For the training, the Marines operated in three-man teams. One Marine launched the plane like a football, the second Marine radio-controlled it, and the third monitored it on a computer.

Cox said although the Marines worked in three-man teams, typically you only need two men. If need be, the Raven can be operated by one individual given that individual is well trained.
Once the Marines finish training, they will be certified to conduct missions with the Raven.

1st ANGLICO completes Raven UAV training

18 Mar 2011 | Cpl. Salvador R. Moreno

Marines, with 1st Air Naval Gunfire Liaison Company, recently learned to fly an unmanned aerial vehicle.

The training is to help Marines familiarize themselves with the RQ-11A Raven UAV and its components.

The $35,000 Raven is a small hand-launched UAV. It is 4.2 pounds, 36 inches long and has a wing span of 55 inches. It can be carried by a team of two or three Marines during reconnaissance.

Robert Cox, an instructor from Applied Techniques Corporation, said the Raven is unique because of its size. With the Raven weighing less than five pounds, he says it’s an ideal tool for small units to conduct reconnaissance, surveillance or intelligence missions.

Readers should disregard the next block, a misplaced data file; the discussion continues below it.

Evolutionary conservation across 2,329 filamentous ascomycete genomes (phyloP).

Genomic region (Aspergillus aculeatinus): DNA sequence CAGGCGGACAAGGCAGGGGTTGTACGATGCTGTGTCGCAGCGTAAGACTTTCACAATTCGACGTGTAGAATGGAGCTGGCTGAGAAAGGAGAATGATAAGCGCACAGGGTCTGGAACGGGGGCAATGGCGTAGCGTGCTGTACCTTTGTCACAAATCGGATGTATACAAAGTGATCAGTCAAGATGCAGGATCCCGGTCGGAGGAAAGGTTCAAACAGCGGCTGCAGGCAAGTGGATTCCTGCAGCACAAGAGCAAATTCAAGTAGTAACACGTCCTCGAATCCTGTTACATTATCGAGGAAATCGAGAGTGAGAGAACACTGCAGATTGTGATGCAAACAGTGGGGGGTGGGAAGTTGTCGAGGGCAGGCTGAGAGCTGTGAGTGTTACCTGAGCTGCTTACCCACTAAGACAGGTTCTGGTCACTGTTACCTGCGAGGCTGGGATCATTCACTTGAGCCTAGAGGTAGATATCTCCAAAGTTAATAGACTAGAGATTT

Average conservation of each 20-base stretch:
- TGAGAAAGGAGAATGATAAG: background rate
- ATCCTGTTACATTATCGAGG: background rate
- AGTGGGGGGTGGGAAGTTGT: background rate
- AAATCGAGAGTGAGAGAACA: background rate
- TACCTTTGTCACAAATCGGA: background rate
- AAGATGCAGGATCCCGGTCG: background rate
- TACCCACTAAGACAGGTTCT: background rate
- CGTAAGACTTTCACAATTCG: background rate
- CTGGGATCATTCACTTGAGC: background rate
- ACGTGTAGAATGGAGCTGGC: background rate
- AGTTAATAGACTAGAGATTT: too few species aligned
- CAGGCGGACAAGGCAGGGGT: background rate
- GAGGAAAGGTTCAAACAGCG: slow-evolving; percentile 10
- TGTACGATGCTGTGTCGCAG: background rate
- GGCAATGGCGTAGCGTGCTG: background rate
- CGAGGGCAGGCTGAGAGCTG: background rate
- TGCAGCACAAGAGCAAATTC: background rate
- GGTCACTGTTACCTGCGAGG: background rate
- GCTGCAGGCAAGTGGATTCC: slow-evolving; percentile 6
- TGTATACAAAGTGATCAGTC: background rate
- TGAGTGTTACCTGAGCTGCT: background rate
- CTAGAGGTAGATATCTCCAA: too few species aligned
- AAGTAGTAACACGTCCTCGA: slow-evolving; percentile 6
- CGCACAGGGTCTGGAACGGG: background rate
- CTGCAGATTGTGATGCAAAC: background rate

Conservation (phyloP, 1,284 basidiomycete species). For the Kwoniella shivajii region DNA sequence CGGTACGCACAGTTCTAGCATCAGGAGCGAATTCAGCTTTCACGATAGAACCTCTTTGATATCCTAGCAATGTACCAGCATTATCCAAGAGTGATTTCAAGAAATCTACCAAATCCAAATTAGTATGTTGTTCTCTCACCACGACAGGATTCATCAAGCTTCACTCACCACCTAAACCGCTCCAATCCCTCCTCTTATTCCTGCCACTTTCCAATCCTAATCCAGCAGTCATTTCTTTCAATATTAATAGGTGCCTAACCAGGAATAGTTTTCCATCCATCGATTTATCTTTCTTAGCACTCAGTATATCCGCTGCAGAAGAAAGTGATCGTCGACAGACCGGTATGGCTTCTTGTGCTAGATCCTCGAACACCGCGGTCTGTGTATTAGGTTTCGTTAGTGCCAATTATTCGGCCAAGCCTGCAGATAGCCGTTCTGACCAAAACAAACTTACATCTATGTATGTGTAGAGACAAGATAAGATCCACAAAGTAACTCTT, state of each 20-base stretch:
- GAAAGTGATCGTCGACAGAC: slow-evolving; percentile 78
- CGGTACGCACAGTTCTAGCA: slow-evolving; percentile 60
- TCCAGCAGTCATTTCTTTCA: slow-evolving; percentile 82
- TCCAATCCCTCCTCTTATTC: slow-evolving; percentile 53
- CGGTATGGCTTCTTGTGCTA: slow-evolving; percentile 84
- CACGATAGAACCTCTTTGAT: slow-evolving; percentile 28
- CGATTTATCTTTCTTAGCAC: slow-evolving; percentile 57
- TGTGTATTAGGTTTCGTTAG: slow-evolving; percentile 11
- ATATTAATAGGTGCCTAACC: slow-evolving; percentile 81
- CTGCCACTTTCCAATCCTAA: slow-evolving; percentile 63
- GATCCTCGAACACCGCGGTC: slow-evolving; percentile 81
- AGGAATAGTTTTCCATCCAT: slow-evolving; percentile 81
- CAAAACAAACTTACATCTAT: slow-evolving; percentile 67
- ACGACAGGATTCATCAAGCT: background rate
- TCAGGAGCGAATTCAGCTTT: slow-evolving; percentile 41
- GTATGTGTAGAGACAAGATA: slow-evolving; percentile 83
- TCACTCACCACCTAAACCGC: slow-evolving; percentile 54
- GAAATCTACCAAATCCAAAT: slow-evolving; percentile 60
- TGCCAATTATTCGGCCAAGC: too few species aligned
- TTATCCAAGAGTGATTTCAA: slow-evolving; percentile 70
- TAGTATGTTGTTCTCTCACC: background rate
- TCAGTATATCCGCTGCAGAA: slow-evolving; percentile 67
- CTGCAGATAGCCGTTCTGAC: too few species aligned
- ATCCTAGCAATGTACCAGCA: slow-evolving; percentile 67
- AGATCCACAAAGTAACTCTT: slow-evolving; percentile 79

“It is definitely key for deployment because it’s a UAV you can bring along with you in your pack,” said Cpl. Joel Bruce, fire support man with 1st ANGLICO.

The UAVs modest size allows it to be battery operated while maintaining a large operational range. Marines don’t have to carry fuel, only rechargeable batteries.

Bruce added it is a perfect asset for any Marine out in combat with the 10-kilometer range. The Raven helps expose possible terrorist threats by allowing Marines to survey the land before they travel it.

The small size also has its disadvantages.

“The worst thing is it’s only good for about an hour,” Cox said. “The endurance is the biggest deficiency of it.”

1st ANGLICO Marines spent two days in class before heading out to the field where each Marine launched, flew and operated the Raven and its support systems.

“It’s actually relatively easy to fly. Once you get it off the ground and in the air, it’s like any other radio-controlled plane,” Bruce said.

He added the hardest part is remembering all the steps to take to get the bird in the air.

For the training, the Marines operated in three-man teams. One Marine launched the plane like a football, the second Marine radio-controlled it, and the third monitored it on a computer.